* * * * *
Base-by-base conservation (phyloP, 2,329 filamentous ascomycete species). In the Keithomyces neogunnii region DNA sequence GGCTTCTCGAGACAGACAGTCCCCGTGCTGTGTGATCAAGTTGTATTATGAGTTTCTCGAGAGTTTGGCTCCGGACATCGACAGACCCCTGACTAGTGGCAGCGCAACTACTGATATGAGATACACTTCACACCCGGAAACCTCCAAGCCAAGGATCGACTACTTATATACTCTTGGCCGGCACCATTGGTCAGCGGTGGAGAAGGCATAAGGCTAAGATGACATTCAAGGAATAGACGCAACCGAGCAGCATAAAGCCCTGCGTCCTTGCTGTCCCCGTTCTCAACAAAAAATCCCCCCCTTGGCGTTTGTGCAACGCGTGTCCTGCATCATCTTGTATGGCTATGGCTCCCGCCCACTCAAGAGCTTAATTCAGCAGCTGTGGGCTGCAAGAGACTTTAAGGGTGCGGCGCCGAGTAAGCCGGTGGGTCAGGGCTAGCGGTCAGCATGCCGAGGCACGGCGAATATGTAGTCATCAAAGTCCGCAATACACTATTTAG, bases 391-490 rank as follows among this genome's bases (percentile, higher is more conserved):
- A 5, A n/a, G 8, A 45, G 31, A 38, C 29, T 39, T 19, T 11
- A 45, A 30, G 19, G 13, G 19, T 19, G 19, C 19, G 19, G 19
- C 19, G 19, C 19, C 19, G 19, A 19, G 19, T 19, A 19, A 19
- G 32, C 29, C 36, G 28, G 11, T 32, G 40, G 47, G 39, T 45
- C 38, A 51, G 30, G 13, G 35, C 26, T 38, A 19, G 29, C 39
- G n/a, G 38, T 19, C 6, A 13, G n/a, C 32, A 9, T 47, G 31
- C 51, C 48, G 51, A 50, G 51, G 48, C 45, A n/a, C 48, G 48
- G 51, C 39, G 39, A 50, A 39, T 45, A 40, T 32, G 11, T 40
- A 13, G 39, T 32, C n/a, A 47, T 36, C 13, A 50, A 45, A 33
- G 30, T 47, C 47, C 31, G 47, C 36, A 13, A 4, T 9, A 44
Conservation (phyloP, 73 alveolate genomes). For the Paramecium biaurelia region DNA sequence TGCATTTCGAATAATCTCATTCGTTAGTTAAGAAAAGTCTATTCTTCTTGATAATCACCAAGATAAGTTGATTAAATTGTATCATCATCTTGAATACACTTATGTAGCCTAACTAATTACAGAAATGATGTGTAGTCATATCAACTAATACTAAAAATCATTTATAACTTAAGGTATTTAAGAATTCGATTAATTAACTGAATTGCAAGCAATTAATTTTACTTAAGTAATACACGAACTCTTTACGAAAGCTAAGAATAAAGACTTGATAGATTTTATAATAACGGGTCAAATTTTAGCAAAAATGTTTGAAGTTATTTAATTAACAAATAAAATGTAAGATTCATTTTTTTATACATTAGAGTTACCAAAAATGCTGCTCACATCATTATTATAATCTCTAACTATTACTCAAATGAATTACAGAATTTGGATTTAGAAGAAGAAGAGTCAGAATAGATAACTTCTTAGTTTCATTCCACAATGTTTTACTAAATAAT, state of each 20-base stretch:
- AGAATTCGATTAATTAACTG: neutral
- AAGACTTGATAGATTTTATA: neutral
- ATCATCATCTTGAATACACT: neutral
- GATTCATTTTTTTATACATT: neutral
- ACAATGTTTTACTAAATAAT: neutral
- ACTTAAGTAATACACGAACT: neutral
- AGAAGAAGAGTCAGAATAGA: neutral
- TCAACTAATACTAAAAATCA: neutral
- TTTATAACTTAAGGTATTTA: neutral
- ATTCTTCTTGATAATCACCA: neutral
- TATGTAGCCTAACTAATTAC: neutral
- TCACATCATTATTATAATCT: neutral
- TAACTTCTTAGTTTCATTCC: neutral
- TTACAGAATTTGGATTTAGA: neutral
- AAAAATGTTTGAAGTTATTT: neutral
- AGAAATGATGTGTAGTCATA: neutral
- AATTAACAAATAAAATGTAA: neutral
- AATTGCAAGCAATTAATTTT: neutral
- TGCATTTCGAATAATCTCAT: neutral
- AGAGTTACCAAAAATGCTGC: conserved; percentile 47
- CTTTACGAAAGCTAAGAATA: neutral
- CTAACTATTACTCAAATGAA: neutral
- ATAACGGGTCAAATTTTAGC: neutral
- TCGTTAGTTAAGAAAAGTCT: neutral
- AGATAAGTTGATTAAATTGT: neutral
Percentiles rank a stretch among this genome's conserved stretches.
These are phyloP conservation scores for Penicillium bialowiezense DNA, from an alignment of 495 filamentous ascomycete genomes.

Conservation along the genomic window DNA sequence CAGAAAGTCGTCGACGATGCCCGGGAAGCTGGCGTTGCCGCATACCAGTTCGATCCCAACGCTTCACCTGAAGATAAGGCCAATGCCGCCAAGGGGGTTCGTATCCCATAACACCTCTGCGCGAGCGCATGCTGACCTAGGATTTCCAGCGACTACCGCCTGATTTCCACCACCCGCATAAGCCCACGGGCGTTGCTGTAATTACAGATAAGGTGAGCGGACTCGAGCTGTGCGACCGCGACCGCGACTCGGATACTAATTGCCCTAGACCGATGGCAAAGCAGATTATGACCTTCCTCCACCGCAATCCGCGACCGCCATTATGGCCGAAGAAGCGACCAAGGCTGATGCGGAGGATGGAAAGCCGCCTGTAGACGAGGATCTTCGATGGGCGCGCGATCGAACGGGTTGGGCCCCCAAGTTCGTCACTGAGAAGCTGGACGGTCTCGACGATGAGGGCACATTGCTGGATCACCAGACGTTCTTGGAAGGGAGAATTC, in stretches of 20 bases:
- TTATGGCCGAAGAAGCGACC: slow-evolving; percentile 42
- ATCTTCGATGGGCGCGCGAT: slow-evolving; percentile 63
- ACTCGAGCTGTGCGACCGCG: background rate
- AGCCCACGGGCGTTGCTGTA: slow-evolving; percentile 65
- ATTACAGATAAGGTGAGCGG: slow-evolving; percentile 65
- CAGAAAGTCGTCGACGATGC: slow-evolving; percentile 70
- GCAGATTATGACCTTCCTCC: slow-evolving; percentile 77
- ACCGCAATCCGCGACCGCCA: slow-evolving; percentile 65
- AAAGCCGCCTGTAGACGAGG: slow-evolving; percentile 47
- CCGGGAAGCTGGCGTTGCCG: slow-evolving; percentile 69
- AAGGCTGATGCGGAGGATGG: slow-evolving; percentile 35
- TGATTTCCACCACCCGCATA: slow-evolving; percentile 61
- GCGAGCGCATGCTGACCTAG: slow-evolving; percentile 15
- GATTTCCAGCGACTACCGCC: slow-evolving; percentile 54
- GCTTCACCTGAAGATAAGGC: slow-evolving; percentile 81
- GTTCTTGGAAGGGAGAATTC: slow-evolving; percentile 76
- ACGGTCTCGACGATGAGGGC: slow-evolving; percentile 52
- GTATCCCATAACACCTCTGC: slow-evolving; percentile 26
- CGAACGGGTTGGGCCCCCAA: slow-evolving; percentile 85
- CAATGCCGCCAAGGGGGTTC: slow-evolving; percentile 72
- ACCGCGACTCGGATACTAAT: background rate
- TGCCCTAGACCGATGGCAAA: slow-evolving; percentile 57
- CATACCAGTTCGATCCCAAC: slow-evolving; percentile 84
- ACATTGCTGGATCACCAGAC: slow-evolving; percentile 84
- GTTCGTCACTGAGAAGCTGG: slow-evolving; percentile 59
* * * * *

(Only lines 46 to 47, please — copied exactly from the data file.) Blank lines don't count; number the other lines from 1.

- CAGAAAGTCGTCGACGATGC: slow-evolving; percentile 70
- GCAGATTATGACCTTCCTCC: slow-evolving; percentile 77